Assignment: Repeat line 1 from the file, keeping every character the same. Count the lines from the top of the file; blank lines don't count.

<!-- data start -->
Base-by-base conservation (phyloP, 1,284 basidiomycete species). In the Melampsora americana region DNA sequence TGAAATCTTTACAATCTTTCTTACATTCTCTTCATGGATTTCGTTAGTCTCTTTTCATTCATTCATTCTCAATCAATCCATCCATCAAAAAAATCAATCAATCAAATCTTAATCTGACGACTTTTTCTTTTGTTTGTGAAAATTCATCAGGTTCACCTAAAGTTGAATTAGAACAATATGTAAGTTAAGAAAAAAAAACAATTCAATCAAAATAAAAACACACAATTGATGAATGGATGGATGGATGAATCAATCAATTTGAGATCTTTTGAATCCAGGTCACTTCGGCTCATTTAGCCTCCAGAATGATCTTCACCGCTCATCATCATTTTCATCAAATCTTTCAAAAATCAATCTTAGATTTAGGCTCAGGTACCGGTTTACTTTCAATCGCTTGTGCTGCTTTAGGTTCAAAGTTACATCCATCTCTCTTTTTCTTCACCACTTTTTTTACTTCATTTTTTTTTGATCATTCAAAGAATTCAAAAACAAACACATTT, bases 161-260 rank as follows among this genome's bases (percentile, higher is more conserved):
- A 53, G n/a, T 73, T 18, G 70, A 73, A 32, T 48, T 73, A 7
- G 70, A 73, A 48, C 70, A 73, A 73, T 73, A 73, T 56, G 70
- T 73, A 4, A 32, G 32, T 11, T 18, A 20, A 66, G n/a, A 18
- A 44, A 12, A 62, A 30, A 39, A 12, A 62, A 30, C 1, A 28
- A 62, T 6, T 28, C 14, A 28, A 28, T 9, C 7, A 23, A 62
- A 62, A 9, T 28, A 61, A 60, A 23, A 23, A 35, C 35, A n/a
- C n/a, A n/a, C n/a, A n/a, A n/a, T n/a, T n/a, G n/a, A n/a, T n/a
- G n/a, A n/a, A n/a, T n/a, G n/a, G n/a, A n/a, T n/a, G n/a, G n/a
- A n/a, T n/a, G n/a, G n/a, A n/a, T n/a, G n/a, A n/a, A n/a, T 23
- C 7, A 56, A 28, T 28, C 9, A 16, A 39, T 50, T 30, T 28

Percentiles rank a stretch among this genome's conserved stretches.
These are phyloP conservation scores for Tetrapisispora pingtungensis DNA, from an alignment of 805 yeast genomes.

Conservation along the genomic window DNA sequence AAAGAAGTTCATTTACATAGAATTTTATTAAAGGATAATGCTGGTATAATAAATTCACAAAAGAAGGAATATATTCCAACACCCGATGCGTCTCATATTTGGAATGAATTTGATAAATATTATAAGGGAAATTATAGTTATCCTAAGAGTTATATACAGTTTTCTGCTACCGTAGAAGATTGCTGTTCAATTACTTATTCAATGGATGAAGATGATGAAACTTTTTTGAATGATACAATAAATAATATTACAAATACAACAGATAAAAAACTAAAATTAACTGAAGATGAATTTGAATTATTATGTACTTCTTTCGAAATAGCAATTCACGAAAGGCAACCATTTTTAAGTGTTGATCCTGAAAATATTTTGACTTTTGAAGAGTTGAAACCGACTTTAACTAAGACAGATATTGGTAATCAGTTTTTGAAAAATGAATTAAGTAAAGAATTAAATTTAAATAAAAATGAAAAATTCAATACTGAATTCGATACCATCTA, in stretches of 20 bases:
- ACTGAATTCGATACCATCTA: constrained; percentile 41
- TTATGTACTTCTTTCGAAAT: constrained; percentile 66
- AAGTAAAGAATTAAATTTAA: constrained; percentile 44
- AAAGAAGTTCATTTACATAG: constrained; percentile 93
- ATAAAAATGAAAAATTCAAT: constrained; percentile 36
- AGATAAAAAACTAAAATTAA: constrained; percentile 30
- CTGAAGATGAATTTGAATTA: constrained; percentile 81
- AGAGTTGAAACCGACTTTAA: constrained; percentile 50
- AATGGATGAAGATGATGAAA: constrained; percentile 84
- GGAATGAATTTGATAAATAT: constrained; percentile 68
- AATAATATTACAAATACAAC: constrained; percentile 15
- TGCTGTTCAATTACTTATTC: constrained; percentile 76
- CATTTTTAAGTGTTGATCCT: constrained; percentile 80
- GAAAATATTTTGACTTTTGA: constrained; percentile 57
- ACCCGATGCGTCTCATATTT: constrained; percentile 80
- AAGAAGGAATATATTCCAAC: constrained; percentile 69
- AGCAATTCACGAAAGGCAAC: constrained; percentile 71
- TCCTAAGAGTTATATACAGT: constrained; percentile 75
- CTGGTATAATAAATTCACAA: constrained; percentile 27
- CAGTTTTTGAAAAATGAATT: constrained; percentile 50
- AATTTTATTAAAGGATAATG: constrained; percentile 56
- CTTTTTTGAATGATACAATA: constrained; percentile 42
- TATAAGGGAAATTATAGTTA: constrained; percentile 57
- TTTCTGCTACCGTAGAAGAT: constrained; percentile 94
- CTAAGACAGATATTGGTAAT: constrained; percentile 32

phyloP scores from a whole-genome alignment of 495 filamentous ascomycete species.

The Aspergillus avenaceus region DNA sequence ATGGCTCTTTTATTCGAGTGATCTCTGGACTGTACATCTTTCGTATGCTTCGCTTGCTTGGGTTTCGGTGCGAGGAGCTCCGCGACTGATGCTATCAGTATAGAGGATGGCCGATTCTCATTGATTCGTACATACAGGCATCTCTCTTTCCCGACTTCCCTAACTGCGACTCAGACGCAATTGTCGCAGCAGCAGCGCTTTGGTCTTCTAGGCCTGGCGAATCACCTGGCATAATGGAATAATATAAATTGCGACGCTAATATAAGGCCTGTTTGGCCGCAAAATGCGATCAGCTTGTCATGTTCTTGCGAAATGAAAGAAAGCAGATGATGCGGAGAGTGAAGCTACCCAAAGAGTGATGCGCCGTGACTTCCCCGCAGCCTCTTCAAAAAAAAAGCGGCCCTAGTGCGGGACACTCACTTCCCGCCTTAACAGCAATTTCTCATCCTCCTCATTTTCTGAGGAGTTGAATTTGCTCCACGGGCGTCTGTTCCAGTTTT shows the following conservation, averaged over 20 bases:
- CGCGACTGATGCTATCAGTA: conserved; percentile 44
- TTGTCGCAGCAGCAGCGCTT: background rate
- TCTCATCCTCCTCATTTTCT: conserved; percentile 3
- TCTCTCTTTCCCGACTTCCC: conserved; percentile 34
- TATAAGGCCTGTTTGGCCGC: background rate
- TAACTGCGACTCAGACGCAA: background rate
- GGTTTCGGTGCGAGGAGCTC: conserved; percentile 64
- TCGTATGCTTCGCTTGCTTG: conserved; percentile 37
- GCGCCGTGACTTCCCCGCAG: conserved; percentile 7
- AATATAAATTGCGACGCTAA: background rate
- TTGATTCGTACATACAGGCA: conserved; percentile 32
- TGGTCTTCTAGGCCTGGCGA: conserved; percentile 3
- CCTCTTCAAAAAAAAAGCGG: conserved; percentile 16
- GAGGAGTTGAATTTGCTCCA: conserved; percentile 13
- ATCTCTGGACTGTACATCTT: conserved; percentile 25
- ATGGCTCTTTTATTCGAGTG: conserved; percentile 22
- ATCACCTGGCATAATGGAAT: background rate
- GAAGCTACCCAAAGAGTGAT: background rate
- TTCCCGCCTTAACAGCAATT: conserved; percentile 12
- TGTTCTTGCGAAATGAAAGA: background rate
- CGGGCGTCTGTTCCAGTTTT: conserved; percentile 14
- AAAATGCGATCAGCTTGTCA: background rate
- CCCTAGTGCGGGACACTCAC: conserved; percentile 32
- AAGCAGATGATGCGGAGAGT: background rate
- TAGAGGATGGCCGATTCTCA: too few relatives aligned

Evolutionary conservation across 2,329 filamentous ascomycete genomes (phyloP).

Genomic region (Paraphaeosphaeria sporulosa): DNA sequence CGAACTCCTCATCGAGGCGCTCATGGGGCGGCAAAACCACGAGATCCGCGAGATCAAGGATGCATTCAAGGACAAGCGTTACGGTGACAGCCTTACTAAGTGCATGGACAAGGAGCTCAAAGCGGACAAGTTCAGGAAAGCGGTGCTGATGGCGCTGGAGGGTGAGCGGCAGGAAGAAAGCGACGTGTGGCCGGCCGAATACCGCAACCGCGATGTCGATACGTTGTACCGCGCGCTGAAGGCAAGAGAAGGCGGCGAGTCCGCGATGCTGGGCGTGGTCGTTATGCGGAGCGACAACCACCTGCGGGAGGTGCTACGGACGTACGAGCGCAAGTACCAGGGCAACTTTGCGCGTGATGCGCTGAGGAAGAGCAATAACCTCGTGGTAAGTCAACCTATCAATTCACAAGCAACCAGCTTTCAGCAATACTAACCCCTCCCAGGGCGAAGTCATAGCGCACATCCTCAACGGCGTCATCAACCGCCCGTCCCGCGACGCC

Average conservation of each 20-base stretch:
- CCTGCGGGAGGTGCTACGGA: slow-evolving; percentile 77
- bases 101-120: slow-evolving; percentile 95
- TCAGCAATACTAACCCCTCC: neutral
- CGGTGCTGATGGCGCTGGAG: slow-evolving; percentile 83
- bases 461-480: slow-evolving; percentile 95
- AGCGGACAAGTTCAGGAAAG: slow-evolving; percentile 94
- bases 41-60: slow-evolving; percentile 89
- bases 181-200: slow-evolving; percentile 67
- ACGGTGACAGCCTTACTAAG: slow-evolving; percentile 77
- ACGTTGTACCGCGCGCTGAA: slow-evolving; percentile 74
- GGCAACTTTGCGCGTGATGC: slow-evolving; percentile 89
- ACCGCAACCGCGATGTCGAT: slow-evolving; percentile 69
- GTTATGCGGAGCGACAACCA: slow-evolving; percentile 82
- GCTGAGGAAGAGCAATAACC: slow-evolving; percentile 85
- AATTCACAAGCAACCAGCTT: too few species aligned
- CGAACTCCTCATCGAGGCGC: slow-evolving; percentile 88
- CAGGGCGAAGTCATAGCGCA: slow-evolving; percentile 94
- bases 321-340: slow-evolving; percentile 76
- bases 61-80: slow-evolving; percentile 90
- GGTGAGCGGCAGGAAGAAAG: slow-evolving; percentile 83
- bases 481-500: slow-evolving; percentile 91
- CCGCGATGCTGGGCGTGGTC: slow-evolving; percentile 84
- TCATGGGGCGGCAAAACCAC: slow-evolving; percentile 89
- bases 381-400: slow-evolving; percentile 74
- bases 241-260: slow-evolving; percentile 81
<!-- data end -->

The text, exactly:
Base-by-base conservation (phyloP, 1,284 basidiomycete species). In the Melampsora americana region DNA sequence TGAAATCTTTACAATCTTTCTTACATTCTCTTCATGGATTTCGTTAGTCTCTTTTCATTCATTCATTCTCAATCAATCCATCCATCAAAAAAATCAATCAATCAAATCTTAATCTGACGACTTTTTCTTTTGTTTGTGAAAATTCATCAGGTTCACCTAAAGTTGAATTAGAACAATATGTAAGTTAAGAAAAAAAAACAATTCAATCAAAATAAAAACACACAATTGATGAATGGATGGATGGATGAATCAATCAATTTGAGATCTTTTGAATCCAGGTCACTTCGGCTCATTTAGCCTCCAGAATGATCTTCACCGCTCATCATCATTTTCATCAAATCTTTCAAAAATCAATCTTAGATTTAGGCTCAGGTACCGGTTTACTTTCAATCGCTTGTGCTGCTTTAGGTTCAAAGTTACATCCATCTCTCTTTTTCTTCACCACTTTTTTTACTTCATTTTTTTTTGATCATTCAAAGAATTCAAAAACAAACACATTT, bases 161-260 rank as follows among this genome's bases (percentile, higher is more conserved):